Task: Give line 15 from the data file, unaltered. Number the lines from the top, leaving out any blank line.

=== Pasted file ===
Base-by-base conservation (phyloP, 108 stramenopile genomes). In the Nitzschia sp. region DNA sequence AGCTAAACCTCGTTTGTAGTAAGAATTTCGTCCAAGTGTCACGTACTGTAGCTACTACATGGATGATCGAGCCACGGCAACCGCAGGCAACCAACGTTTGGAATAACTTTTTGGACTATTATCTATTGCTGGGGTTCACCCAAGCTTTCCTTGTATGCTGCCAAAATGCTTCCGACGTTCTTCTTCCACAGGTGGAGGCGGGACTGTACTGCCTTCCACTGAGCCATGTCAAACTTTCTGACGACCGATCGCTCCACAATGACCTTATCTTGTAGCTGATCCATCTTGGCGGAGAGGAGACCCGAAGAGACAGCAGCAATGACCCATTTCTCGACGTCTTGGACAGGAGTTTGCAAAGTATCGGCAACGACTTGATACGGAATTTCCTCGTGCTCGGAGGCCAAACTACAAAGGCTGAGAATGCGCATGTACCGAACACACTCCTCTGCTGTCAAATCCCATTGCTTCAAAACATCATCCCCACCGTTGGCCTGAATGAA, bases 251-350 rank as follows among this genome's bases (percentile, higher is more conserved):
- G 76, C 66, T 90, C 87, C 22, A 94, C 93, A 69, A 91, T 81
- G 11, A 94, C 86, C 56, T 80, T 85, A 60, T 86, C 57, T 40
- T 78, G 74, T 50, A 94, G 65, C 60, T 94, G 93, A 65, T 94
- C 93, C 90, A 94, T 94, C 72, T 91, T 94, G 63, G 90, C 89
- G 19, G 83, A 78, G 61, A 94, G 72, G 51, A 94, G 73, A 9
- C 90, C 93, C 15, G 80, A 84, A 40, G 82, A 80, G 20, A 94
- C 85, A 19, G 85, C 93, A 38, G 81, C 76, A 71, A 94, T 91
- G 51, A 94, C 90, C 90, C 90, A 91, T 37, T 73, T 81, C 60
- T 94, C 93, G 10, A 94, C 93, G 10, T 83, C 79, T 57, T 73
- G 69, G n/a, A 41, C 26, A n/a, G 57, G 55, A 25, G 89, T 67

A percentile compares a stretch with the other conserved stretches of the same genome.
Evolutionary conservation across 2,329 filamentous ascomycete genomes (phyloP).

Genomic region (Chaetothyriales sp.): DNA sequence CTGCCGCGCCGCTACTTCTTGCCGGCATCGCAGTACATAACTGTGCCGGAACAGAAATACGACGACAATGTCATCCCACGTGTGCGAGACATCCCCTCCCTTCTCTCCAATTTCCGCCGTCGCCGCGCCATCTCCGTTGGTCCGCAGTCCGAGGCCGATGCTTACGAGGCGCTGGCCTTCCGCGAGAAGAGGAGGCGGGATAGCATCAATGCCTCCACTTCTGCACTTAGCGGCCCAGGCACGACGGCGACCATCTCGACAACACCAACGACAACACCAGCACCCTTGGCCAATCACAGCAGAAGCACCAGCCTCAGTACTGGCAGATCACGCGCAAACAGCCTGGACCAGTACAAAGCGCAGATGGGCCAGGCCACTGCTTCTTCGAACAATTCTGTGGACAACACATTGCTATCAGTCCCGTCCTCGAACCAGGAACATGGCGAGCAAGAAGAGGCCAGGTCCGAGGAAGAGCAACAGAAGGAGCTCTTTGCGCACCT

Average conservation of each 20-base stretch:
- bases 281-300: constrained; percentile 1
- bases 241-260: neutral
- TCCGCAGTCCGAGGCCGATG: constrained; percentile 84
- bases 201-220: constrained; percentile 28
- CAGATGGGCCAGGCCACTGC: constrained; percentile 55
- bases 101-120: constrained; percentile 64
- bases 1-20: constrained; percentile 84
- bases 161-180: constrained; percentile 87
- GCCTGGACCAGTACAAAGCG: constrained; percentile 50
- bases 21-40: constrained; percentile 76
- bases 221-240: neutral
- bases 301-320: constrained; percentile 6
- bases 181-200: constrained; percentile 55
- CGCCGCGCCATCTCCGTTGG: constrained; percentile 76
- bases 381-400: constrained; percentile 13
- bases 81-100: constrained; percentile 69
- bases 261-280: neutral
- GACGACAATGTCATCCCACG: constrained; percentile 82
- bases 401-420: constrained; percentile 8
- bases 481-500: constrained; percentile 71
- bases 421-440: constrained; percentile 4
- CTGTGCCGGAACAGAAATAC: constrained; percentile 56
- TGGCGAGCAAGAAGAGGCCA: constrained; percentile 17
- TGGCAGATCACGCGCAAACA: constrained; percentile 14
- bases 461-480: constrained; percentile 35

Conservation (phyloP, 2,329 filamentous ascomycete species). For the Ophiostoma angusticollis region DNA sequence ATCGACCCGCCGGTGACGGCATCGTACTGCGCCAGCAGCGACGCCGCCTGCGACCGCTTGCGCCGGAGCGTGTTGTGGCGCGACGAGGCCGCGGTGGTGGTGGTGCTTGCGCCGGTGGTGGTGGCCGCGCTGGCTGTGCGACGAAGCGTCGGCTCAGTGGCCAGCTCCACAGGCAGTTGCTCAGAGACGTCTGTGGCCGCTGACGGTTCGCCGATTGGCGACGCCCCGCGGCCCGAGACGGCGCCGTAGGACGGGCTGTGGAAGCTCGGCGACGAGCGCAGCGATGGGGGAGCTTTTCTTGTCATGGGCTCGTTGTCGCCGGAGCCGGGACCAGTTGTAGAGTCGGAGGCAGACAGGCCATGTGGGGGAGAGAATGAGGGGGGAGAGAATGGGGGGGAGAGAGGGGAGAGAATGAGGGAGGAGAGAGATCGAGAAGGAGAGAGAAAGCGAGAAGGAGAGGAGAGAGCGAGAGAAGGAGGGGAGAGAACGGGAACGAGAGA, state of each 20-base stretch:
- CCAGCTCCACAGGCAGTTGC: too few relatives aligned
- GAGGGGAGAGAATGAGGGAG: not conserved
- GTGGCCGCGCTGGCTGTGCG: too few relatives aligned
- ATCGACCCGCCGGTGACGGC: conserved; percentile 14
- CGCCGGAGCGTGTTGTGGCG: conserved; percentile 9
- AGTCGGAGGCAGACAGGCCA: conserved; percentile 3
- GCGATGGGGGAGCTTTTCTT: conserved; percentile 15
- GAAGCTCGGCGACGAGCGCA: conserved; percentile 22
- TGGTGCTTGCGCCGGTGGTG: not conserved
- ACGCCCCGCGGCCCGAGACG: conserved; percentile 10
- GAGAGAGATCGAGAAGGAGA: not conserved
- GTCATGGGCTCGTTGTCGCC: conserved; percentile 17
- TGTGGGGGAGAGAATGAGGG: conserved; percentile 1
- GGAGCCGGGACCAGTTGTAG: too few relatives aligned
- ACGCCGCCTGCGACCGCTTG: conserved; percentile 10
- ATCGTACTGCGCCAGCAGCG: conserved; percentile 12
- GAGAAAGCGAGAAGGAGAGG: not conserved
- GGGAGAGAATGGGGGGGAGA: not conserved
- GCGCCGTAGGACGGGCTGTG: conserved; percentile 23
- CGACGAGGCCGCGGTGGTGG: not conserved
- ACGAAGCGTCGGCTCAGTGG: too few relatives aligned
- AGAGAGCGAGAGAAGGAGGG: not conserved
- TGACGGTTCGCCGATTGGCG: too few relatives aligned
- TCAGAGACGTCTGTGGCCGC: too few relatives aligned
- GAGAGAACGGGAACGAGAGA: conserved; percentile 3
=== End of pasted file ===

Average conservation of each 20-base stretch: